Nona the Ninth

by Tasmyn Muir
First sentence: “In the dream, he told her the words about where he took his degrees his postdoc, his research fellowship.”
Support your local independent bookstore: buy it there!
Release date: September 13, 2022
Review copy snagged from the publisher when it came in.
Others in the series: Gideon the Ninth Harrow the Ninth
Content: It’s violent and sweary. It’s in the Science Fiction/Fantasy section of the bookstore.

Things you should know:

  1. It’s MUCH better if you read Gideon and Harrow right before reading this one. Seriously. I spent so much time trying to remember things, I finally gave up, found a Wiki, and spent time looking up things to remind myself. If you remember stuff from the previous two books, you will better understand and grasp what is going on in this one.
  2. It’s the …. cheeriest? possibly.. of the three so far. Nona is an endearing character and I thoroughly enjoyed spending time with her, Pyrrha, Cam, Palamedes, and all the new characters we met.
  3. I have no idea what the heck happened in the last 1/4 of the book, and I’m not sure I care that I didn’t know. Truthfully: upon reflection, all the pieces were there, I just didn’t catch them. (See, #1.)
  4. Muir blew my mind in the best. way, and I am utterly impressed with her world-building, with her character development, and just the way this story is unfolding.
  5. Bring on Alecto. I can’t wait to see how this ends.

A Wizard’s Guide to Defensive Baking

by T. Kingfisher
First sentence: “There was a dead girl in my aunt’s bakery.”
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Content: there is some death by murdering and mild swearing. It’s in the Science Fiction/Fantasy section of the bookstore.

Mona doesn’t consider herself a wizard. After all, all she does is small magic – like make bread rise or gingerbread men dance. But when a girl turns up dead in her the kitchen of her aunt’s bakery, she soon discovers that someone is out to get her (and all the other people who do magic in her town). And, since now of the adults in Mona’s life seem to be doing anything, she and her friend (the brother of the dead girl) soon decide to challenge the powers that be and make someone listen.

People have been recommending this to me for a while now, and I guess I just felt that Now was the time to read it. I mean, who doesn’t love a possibly sentient sourdough starter named Bob? But it was also more than that: it was about inclusiveness, about finding one’s power, even if you think it’s small, and about making and keeping friends. It’s very sweet I get why Kingfisher self-published it: it’s not really an adult book, but it’s not really a YA one either. it sits in that publishing no person’s land, where if you like the sort of thing – baking, slight mysteries, magic, etc – you’ll probably love this book.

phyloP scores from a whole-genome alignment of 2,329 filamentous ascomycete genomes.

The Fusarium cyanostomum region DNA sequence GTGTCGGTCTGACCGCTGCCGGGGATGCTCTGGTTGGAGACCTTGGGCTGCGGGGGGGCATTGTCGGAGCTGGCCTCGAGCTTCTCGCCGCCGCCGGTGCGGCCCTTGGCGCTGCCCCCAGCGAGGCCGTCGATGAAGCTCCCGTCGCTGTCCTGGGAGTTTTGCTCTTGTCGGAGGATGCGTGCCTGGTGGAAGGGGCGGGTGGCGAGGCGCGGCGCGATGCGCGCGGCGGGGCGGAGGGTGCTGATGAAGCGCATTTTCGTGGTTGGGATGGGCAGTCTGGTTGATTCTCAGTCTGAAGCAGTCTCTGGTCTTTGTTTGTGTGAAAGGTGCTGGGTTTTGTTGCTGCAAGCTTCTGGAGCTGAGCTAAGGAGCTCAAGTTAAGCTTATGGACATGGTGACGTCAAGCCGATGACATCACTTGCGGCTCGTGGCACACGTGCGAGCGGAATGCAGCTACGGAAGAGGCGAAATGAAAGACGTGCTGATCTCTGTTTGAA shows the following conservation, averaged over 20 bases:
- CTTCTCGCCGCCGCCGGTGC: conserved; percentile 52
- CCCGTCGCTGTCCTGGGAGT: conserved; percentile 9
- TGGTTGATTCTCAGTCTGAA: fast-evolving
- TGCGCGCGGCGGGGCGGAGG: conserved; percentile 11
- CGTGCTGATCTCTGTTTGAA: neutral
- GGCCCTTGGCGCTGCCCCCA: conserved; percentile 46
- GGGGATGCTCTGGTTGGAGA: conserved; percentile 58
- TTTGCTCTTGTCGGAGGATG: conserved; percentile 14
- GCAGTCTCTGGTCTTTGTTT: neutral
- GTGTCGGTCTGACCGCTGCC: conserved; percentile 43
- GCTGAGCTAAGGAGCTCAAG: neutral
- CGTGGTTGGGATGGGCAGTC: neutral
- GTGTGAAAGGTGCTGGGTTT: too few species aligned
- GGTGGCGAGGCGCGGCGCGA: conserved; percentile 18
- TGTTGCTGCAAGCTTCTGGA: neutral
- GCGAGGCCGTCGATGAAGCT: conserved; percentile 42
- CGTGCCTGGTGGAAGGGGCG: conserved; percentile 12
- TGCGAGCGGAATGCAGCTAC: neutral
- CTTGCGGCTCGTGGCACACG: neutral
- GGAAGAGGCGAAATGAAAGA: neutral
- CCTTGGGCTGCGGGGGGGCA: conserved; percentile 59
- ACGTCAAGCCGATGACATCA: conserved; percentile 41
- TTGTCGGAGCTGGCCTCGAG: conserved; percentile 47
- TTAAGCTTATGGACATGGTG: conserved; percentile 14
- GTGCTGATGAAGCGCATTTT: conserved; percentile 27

I fell on the love it side, and I don’t regret that at all.

The Agathas

by Kathleen Glasgow and Liz Lawson
First sentence: “Alice Ogilvie is crazy.”
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Content: There is some swearing, including 3 F-bombs, some mention of teenage drinking, drug use, and sexual activity.

Alice Ogilvie is persona non grata in Castle Cove: last summer, she disappeared for five days. Everyone in town panicked and sent out searches for her. And then she reappeared, much to everyone’s chagrin, and refused to talk about her summer. She’s trying to get back into school – after being on house arrest for two months – and is failing at it.

Iris is trying to get her and her mother away from her abusive dad. This means she needs money. So, when the school counselor hirs her to be a tutor to Alice, she’s a little wary, but needs the $3,000 enough to take it on. But when Alice’s former best friend, Brooke, goes missing and then turns up dead, Alise is determined to get to the bottom of it. Iris is just along for the ride, and for the reward money. The question is: can two teenage girls figure out the mystery?

If you can’t tell from the title: this is really a straight-up murder mystery, the kind Agatha Christie used to write. It hits all the mystery beats: a dead body, a falsely accused person, and so on. And it did it all really well. I liked the voices of Alice and Iris, and the way the story was told through both of their eyes. I liked that the mystery was just high enugh stakes that I woudl fl a sense of danger when Alice and Iris get into questionable situatons It’s a strong story ad a fun one. Definitely recommended.

Finlay Donovan is Killing It

by Elle Cosimano
First sentence: “It’s a widely known fact that most moms are ready to kill someone by eight thirty a.m. on any given morning.”
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Content: There is swearing, including some f-bombs, talk of sexual assault, and (of course) death. It’s n the mystery section of the bookstore.